The Priest and the Cardinal by William DuBay

The Priest and the Cardinal

Race and Rebellion in 1960s Los Angeles
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A Catholic priest’s remembrance of his struggle to draw the church into the fight over American civil rights.

In 1960, DuBay (Unlocking Language, 2007, etc.) was ordained and assigned to Our Lady of Lourdes church in Northridge, California, and his peers roundly congratulated him on what they saw as a lucky draw. However, he soon found himself embroiled in conflict. At that time in history, the civil rights movement was well underway in California and across the country, but the church leadership was slow to lend its full support, seemingly more interested in investing its energy in more conservative causes, such as anti-communism. DuBay, however, was an outspoken activist from the start of his career and often found himself at loggerheads with Cardinal James Francis McIntyre, the archbishop of Los Angeles, who took exception to the young priest’s boldness in addressing contentious political issues. As a result, the author was transferred after only two and a half years to St. Bede’s parish in La Canada, Pasadena, and then again to a parish in Compton a mere seven months later. But the author only became more deeply involved in civil rights issues, which he increasingly saw as an extension of his religious vocation. Exasperated by the cardinal’s stubborn refusal to take racial discrimination seriously—and his intimidation of those priests who did—the author finally called a press conference calling on the pope to remove McIntyre from office. This catapulted the author into the spotlight; he eventually wrote a book, 1967’s The Human Church, outlining his own remedies for church reform. Overall, DuBay’s story is a riveting one. In it, he intelligently describes the church’s difficulties in the wake of Vatican II reforms. However, he powerfully argues that it is precisely the core spirit of those reforms—rooted in the individual consciences of believers—that provides the grounding for the defense of civil rights. At one point, he highlights the problem of discriminatory housing, which he saw as a springboard to other forms of prejudice: “If you keep blacks from living in your neighborhood,” he notes, “you keep them from attending your schools, shopping in your markets, and worshiping in your churches.” His thoughtful recollection transcends autobiography and captures a slice of American—and Catholic—history.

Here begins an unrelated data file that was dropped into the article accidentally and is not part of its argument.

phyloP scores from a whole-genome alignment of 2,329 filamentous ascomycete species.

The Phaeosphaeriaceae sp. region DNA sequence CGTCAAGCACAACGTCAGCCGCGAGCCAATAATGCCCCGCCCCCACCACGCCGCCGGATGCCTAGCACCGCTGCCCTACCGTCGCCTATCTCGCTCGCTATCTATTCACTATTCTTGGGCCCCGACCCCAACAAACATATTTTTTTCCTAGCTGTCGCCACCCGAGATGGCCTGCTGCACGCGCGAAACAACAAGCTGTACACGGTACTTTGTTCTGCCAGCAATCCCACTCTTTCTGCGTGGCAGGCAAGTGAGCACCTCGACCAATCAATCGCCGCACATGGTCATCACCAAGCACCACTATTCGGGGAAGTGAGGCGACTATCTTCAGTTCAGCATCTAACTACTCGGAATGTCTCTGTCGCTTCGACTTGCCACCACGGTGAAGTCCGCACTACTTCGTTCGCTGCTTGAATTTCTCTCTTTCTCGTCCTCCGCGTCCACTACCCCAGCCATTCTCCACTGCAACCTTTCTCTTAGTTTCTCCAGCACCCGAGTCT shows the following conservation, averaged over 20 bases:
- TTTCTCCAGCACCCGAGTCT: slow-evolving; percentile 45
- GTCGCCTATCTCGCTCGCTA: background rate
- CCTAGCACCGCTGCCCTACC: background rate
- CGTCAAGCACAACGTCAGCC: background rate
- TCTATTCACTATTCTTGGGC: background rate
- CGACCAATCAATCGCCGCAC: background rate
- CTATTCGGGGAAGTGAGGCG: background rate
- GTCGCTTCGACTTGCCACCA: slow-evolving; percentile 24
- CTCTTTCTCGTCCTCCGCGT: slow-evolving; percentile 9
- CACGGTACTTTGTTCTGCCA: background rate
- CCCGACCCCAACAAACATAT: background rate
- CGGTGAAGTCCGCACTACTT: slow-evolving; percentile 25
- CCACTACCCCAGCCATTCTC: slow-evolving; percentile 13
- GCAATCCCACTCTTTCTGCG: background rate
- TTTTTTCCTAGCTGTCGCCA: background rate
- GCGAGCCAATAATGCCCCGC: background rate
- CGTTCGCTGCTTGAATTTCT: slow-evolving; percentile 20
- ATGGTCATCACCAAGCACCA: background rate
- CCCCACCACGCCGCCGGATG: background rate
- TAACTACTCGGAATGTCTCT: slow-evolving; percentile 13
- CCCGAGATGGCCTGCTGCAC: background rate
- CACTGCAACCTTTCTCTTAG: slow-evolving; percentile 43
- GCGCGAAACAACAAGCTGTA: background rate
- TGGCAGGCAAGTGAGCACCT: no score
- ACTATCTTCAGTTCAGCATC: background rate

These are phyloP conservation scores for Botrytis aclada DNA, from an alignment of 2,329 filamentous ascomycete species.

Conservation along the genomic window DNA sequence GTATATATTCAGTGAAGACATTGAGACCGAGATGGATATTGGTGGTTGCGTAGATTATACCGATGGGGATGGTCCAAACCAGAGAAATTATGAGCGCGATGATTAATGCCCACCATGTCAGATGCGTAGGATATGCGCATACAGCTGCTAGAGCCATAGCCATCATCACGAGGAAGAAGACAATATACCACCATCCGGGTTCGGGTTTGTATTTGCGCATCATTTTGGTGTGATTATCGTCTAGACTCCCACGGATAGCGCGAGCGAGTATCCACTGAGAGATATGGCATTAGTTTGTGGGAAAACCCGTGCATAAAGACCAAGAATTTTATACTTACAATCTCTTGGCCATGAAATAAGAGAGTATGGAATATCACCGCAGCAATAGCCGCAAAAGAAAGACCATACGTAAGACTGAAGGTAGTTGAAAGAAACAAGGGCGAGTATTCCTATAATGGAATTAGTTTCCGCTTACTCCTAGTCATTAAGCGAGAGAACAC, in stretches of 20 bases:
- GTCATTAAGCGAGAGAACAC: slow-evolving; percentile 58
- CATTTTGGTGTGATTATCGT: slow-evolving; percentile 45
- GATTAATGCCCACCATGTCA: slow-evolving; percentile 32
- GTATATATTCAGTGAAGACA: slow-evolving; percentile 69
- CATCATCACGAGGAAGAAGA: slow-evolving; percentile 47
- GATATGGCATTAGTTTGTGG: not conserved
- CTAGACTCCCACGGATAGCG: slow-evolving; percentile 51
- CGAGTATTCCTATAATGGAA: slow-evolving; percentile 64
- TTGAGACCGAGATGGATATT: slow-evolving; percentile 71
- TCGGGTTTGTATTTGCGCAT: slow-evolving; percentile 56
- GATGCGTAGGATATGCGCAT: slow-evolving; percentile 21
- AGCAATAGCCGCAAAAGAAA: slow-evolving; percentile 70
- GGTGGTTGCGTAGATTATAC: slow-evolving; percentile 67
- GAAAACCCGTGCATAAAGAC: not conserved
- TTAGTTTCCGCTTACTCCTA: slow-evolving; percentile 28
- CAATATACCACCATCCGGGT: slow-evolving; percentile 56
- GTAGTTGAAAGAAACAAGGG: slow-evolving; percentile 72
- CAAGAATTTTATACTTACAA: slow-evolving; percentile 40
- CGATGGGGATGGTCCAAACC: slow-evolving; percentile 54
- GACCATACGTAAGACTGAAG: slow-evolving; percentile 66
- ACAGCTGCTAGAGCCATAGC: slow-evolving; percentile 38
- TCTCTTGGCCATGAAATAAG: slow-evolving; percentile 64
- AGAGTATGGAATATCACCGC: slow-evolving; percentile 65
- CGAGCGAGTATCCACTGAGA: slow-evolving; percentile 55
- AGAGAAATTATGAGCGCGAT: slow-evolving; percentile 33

An informative study of the Catholic Church’s problems reconciling itself with modernity.

Pub Date: June 23rd, 2016
ISBN: 978-1-5192-5871-7
Page count: 332pp
Publisher: CreateSpace
Program: Kirkus Indie
Review Posted Online:
Kirkus Reviews Issue: Nov. 1st, 2016


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